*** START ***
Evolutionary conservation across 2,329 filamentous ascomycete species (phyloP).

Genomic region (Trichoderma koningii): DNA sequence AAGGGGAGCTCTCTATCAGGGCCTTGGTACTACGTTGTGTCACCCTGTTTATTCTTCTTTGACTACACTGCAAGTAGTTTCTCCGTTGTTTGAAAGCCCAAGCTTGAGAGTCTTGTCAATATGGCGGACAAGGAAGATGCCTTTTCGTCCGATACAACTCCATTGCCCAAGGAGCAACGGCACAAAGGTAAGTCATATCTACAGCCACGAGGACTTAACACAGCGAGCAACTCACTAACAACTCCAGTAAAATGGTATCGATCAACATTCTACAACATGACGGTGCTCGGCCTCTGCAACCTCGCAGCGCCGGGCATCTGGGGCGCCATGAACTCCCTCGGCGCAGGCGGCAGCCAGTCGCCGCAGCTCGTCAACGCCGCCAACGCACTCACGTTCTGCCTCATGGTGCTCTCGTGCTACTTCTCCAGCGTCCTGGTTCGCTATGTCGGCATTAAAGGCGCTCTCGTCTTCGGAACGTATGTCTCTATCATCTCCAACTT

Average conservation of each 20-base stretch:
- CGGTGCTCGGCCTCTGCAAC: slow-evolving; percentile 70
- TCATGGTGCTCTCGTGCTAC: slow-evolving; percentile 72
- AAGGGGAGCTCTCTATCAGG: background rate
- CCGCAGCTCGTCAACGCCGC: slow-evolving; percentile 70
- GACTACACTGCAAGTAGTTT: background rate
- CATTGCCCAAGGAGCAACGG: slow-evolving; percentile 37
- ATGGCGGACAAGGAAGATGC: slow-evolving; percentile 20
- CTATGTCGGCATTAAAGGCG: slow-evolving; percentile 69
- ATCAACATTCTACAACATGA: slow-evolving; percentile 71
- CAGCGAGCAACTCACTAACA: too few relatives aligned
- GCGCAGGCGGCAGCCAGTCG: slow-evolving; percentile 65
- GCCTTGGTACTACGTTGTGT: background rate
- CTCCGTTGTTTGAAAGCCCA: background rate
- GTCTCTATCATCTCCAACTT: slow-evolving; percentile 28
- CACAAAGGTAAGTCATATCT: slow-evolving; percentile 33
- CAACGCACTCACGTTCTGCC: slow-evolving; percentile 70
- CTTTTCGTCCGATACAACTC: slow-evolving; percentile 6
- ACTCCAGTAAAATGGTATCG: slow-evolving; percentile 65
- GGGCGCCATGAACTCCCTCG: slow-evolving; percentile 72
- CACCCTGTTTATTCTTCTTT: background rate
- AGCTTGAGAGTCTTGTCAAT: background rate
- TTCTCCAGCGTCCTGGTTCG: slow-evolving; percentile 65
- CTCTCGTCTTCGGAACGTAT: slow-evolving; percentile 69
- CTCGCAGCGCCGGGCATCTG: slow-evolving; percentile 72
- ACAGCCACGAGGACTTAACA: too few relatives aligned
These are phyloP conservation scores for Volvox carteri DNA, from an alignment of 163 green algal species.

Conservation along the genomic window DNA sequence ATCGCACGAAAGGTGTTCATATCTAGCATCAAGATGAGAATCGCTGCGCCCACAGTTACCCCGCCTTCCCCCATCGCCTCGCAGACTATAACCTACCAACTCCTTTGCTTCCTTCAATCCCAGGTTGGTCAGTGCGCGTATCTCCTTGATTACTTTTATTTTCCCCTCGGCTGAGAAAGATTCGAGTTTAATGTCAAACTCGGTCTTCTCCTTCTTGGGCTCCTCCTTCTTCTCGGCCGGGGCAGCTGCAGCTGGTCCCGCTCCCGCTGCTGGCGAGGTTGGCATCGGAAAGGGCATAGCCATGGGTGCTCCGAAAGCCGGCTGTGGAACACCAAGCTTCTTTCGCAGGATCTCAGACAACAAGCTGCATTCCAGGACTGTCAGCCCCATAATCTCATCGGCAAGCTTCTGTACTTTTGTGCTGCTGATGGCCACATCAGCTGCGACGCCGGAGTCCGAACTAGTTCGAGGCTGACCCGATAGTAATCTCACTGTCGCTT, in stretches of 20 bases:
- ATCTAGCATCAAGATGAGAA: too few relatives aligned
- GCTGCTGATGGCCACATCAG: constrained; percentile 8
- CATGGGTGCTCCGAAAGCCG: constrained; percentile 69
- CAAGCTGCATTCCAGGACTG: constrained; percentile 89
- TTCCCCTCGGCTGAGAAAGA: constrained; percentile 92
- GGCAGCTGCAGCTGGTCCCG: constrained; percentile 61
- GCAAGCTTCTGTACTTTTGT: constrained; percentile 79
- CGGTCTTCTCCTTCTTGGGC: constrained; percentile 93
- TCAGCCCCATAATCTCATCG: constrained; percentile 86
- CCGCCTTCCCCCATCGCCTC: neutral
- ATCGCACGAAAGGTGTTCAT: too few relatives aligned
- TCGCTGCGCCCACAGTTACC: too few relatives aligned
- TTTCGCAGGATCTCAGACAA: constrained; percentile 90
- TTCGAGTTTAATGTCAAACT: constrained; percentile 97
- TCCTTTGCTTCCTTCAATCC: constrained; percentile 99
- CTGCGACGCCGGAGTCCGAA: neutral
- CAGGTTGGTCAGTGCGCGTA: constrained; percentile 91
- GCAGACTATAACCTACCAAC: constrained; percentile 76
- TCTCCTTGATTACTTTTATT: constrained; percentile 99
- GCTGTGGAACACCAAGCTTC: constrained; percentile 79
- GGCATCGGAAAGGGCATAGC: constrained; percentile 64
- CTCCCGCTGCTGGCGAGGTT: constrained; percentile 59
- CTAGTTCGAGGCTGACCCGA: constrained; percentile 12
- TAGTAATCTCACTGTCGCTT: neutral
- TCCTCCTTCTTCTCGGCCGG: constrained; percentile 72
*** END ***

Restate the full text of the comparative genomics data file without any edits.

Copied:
Evolutionary conservation across 2,329 filamentous ascomycete species (phyloP).

Genomic region (Trichoderma koningii): DNA sequence AAGGGGAGCTCTCTATCAGGGCCTTGGTACTACGTTGTGTCACCCTGTTTATTCTTCTTTGACTACACTGCAAGTAGTTTCTCCGTTGTTTGAAAGCCCAAGCTTGAGAGTCTTGTCAATATGGCGGACAAGGAAGATGCCTTTTCGTCCGATACAACTCCATTGCCCAAGGAGCAACGGCACAAAGGTAAGTCATATCTACAGCCACGAGGACTTAACACAGCGAGCAACTCACTAACAACTCCAGTAAAATGGTATCGATCAACATTCTACAACATGACGGTGCTCGGCCTCTGCAACCTCGCAGCGCCGGGCATCTGGGGCGCCATGAACTCCCTCGGCGCAGGCGGCAGCCAGTCGCCGCAGCTCGTCAACGCCGCCAACGCACTCACGTTCTGCCTCATGGTGCTCTCGTGCTACTTCTCCAGCGTCCTGGTTCGCTATGTCGGCATTAAAGGCGCTCTCGTCTTCGGAACGTATGTCTCTATCATCTCCAACTT

Average conservation of each 20-base stretch:
- CGGTGCTCGGCCTCTGCAAC: slow-evolving; percentile 70
- TCATGGTGCTCTCGTGCTAC: slow-evolving; percentile 72
- AAGGGGAGCTCTCTATCAGG: background rate
- CCGCAGCTCGTCAACGCCGC: slow-evolving; percentile 70
- GACTACACTGCAAGTAGTTT: background rate
- CATTGCCCAAGGAGCAACGG: slow-evolving; percentile 37
- ATGGCGGACAAGGAAGATGC: slow-evolving; percentile 20
- CTATGTCGGCATTAAAGGCG: slow-evolving; percentile 69
- ATCAACATTCTACAACATGA: slow-evolving; percentile 71
- CAGCGAGCAACTCACTAACA: too few relatives aligned
- GCGCAGGCGGCAGCCAGTCG: slow-evolving; percentile 65
- GCCTTGGTACTACGTTGTGT: background rate
- CTCCGTTGTTTGAAAGCCCA: background rate
- GTCTCTATCATCTCCAACTT: slow-evolving; percentile 28
- CACAAAGGTAAGTCATATCT: slow-evolving; percentile 33
- CAACGCACTCACGTTCTGCC: slow-evolving; percentile 70
- CTTTTCGTCCGATACAACTC: slow-evolving; percentile 6
- ACTCCAGTAAAATGGTATCG: slow-evolving; percentile 65
- GGGCGCCATGAACTCCCTCG: slow-evolving; percentile 72
- CACCCTGTTTATTCTTCTTT: background rate
- AGCTTGAGAGTCTTGTCAAT: background rate
- TTCTCCAGCGTCCTGGTTCG: slow-evolving; percentile 65
- CTCTCGTCTTCGGAACGTAT: slow-evolving; percentile 69
- CTCGCAGCGCCGGGCATCTG: slow-evolving; percentile 72
- ACAGCCACGAGGACTTAACA: too few relatives aligned
These are phyloP conservation scores for Volvox carteri DNA, from an alignment of 163 green algal species.

Conservation along the genomic window DNA sequence ATCGCACGAAAGGTGTTCATATCTAGCATCAAGATGAGAATCGCTGCGCCCACAGTTACCCCGCCTTCCCCCATCGCCTCGCAGACTATAACCTACCAACTCCTTTGCTTCCTTCAATCCCAGGTTGGTCAGTGCGCGTATCTCCTTGATTACTTTTATTTTCCCCTCGGCTGAGAAAGATTCGAGTTTAATGTCAAACTCGGTCTTCTCCTTCTTGGGCTCCTCCTTCTTCTCGGCCGGGGCAGCTGCAGCTGGTCCCGCTCCCGCTGCTGGCGAGGTTGGCATCGGAAAGGGCATAGCCATGGGTGCTCCGAAAGCCGGCTGTGGAACACCAAGCTTCTTTCGCAGGATCTCAGACAACAAGCTGCATTCCAGGACTGTCAGCCCCATAATCTCATCGGCAAGCTTCTGTACTTTTGTGCTGCTGATGGCCACATCAGCTGCGACGCCGGAGTCCGAACTAGTTCGAGGCTGACCCGATAGTAATCTCACTGTCGCTT, in stretches of 20 bases:
- ATCTAGCATCAAGATGAGAA: too few relatives aligned
- GCTGCTGATGGCCACATCAG: constrained; percentile 8
- CATGGGTGCTCCGAAAGCCG: constrained; percentile 69
- CAAGCTGCATTCCAGGACTG: constrained; percentile 89
- TTCCCCTCGGCTGAGAAAGA: constrained; percentile 92
- GGCAGCTGCAGCTGGTCCCG: constrained; percentile 61
- GCAAGCTTCTGTACTTTTGT: constrained; percentile 79
- CGGTCTTCTCCTTCTTGGGC: constrained; percentile 93
- TCAGCCCCATAATCTCATCG: constrained; percentile 86
- CCGCCTTCCCCCATCGCCTC: neutral
- ATCGCACGAAAGGTGTTCAT: too few relatives aligned
- TCGCTGCGCCCACAGTTACC: too few relatives aligned
- TTTCGCAGGATCTCAGACAA: constrained; percentile 90
- TTCGAGTTTAATGTCAAACT: constrained; percentile 97
- TCCTTTGCTTCCTTCAATCC: constrained; percentile 99
- CTGCGACGCCGGAGTCCGAA: neutral
- CAGGTTGGTCAGTGCGCGTA: constrained; percentile 91
- GCAGACTATAACCTACCAAC: constrained; percentile 76
- TCTCCTTGATTACTTTTATT: constrained; percentile 99
- GCTGTGGAACACCAAGCTTC: constrained; percentile 79
- GGCATCGGAAAGGGCATAGC: constrained; percentile 64
- CTCCCGCTGCTGGCGAGGTT: constrained; percentile 59
- CTAGTTCGAGGCTGACCCGA: constrained; percentile 12
- TAGTAATCTCACTGTCGCTT: neutral
- TCCTCCTTCTTCTCGGCCGG: constrained; percentile 72